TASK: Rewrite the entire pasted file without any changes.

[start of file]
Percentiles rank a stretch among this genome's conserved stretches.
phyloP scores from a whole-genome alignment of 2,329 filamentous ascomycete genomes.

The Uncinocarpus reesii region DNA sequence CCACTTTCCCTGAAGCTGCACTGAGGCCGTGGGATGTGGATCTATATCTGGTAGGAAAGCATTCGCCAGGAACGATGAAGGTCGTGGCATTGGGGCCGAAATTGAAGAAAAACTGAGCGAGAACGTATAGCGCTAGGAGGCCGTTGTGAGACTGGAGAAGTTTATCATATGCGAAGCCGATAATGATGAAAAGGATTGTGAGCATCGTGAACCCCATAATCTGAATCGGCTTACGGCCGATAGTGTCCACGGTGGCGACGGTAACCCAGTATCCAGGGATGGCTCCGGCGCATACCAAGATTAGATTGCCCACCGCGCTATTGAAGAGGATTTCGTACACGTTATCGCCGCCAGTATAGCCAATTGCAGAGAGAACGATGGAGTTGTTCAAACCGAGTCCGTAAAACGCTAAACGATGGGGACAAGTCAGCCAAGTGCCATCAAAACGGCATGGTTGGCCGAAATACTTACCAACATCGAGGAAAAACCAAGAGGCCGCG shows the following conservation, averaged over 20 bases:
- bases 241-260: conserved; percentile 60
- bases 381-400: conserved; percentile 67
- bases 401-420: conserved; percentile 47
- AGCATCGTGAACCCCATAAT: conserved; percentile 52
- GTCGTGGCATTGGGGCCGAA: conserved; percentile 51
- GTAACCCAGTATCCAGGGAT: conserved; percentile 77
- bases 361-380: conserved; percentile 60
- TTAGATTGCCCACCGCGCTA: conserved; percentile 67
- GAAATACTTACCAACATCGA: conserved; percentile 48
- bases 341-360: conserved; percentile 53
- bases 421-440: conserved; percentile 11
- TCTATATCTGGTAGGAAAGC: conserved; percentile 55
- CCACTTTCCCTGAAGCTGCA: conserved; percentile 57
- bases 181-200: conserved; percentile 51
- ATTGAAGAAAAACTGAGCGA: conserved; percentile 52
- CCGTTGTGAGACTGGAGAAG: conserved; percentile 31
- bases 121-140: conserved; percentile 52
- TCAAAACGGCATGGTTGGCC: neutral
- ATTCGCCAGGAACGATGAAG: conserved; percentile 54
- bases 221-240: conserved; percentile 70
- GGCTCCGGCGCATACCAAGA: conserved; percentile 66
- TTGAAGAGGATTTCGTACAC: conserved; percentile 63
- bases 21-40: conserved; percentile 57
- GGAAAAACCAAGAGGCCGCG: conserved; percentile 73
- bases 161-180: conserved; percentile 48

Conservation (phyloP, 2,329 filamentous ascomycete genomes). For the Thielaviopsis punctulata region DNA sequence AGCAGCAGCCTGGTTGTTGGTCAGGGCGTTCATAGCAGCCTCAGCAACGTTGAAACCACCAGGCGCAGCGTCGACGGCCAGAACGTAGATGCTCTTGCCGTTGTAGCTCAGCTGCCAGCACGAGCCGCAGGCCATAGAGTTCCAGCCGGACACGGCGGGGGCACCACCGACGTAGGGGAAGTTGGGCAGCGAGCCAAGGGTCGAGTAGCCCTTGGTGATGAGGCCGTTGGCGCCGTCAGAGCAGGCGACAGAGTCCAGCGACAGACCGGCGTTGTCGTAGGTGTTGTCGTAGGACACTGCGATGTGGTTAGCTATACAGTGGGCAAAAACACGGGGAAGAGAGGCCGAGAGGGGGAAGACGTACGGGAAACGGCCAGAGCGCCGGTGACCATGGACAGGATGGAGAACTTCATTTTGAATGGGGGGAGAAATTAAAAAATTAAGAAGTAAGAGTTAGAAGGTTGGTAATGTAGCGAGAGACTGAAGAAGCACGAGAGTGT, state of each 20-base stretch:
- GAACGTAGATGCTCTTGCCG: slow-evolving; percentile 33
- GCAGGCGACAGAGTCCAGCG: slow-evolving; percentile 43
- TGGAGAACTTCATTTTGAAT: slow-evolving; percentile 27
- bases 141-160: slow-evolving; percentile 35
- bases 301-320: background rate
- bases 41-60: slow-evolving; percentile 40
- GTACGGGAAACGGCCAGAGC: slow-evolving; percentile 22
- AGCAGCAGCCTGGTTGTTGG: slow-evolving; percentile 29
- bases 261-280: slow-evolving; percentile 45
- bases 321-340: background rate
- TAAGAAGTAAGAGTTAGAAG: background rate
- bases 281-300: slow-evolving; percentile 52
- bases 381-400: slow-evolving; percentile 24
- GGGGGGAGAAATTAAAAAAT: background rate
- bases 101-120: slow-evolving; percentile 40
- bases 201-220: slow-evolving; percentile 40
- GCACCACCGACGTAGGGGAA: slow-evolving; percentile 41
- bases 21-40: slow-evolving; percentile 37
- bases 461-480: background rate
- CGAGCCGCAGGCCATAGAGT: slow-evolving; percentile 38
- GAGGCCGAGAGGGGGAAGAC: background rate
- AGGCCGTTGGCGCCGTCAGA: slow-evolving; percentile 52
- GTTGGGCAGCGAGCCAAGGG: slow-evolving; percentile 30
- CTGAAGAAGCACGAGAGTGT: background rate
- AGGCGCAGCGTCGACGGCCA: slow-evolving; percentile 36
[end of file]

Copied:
Percentiles rank a stretch among this genome's conserved stretches.
phyloP scores from a whole-genome alignment of 2,329 filamentous ascomycete genomes.

The Uncinocarpus reesii region DNA sequence CCACTTTCCCTGAAGCTGCACTGAGGCCGTGGGATGTGGATCTATATCTGGTAGGAAAGCATTCGCCAGGAACGATGAAGGTCGTGGCATTGGGGCCGAAATTGAAGAAAAACTGAGCGAGAACGTATAGCGCTAGGAGGCCGTTGTGAGACTGGAGAAGTTTATCATATGCGAAGCCGATAATGATGAAAAGGATTGTGAGCATCGTGAACCCCATAATCTGAATCGGCTTACGGCCGATAGTGTCCACGGTGGCGACGGTAACCCAGTATCCAGGGATGGCTCCGGCGCATACCAAGATTAGATTGCCCACCGCGCTATTGAAGAGGATTTCGTACACGTTATCGCCGCCAGTATAGCCAATTGCAGAGAGAACGATGGAGTTGTTCAAACCGAGTCCGTAAAACGCTAAACGATGGGGACAAGTCAGCCAAGTGCCATCAAAACGGCATGGTTGGCCGAAATACTTACCAACATCGAGGAAAAACCAAGAGGCCGCG shows the following conservation, averaged over 20 bases:
- bases 241-260: conserved; percentile 60
- bases 381-400: conserved; percentile 67
- bases 401-420: conserved; percentile 47
- AGCATCGTGAACCCCATAAT: conserved; percentile 52
- GTCGTGGCATTGGGGCCGAA: conserved; percentile 51
- GTAACCCAGTATCCAGGGAT: conserved; percentile 77
- bases 361-380: conserved; percentile 60
- TTAGATTGCCCACCGCGCTA: conserved; percentile 67
- GAAATACTTACCAACATCGA: conserved; percentile 48
- bases 341-360: conserved; percentile 53
- bases 421-440: conserved; percentile 11
- TCTATATCTGGTAGGAAAGC: conserved; percentile 55
- CCACTTTCCCTGAAGCTGCA: conserved; percentile 57
- bases 181-200: conserved; percentile 51
- ATTGAAGAAAAACTGAGCGA: conserved; percentile 52
- CCGTTGTGAGACTGGAGAAG: conserved; percentile 31
- bases 121-140: conserved; percentile 52
- TCAAAACGGCATGGTTGGCC: neutral
- ATTCGCCAGGAACGATGAAG: conserved; percentile 54
- bases 221-240: conserved; percentile 70
- GGCTCCGGCGCATACCAAGA: conserved; percentile 66
- TTGAAGAGGATTTCGTACAC: conserved; percentile 63
- bases 21-40: conserved; percentile 57
- GGAAAAACCAAGAGGCCGCG: conserved; percentile 73
- bases 161-180: conserved; percentile 48

Conservation (phyloP, 2,329 filamentous ascomycete genomes). For the Thielaviopsis punctulata region DNA sequence AGCAGCAGCCTGGTTGTTGGTCAGGGCGTTCATAGCAGCCTCAGCAACGTTGAAACCACCAGGCGCAGCGTCGACGGCCAGAACGTAGATGCTCTTGCCGTTGTAGCTCAGCTGCCAGCACGAGCCGCAGGCCATAGAGTTCCAGCCGGACACGGCGGGGGCACCACCGACGTAGGGGAAGTTGGGCAGCGAGCCAAGGGTCGAGTAGCCCTTGGTGATGAGGCCGTTGGCGCCGTCAGAGCAGGCGACAGAGTCCAGCGACAGACCGGCGTTGTCGTAGGTGTTGTCGTAGGACACTGCGATGTGGTTAGCTATACAGTGGGCAAAAACACGGGGAAGAGAGGCCGAGAGGGGGAAGACGTACGGGAAACGGCCAGAGCGCCGGTGACCATGGACAGGATGGAGAACTTCATTTTGAATGGGGGGAGAAATTAAAAAATTAAGAAGTAAGAGTTAGAAGGTTGGTAATGTAGCGAGAGACTGAAGAAGCACGAGAGTGT, state of each 20-base stretch:
- GAACGTAGATGCTCTTGCCG: slow-evolving; percentile 33
- GCAGGCGACAGAGTCCAGCG: slow-evolving; percentile 43
- TGGAGAACTTCATTTTGAAT: slow-evolving; percentile 27
- bases 141-160: slow-evolving; percentile 35
- bases 301-320: background rate
- bases 41-60: slow-evolving; percentile 40
- GTACGGGAAACGGCCAGAGC: slow-evolving; percentile 22
- AGCAGCAGCCTGGTTGTTGG: slow-evolving; percentile 29
- bases 261-280: slow-evolving; percentile 45
- bases 321-340: background rate
- TAAGAAGTAAGAGTTAGAAG: background rate
- bases 281-300: slow-evolving; percentile 52
- bases 381-400: slow-evolving; percentile 24
- GGGGGGAGAAATTAAAAAAT: background rate
- bases 101-120: slow-evolving; percentile 40
- bases 201-220: slow-evolving; percentile 40
- GCACCACCGACGTAGGGGAA: slow-evolving; percentile 41
- bases 21-40: slow-evolving; percentile 37
- bases 461-480: background rate
- CGAGCCGCAGGCCATAGAGT: slow-evolving; percentile 38
- GAGGCCGAGAGGGGGAAGAC: background rate
- AGGCCGTTGGCGCCGTCAGA: slow-evolving; percentile 52
- GTTGGGCAGCGAGCCAAGGG: slow-evolving; percentile 30
- CTGAAGAAGCACGAGAGTGT: background rate
- AGGCGCAGCGTCGACGGCCA: slow-evolving; percentile 36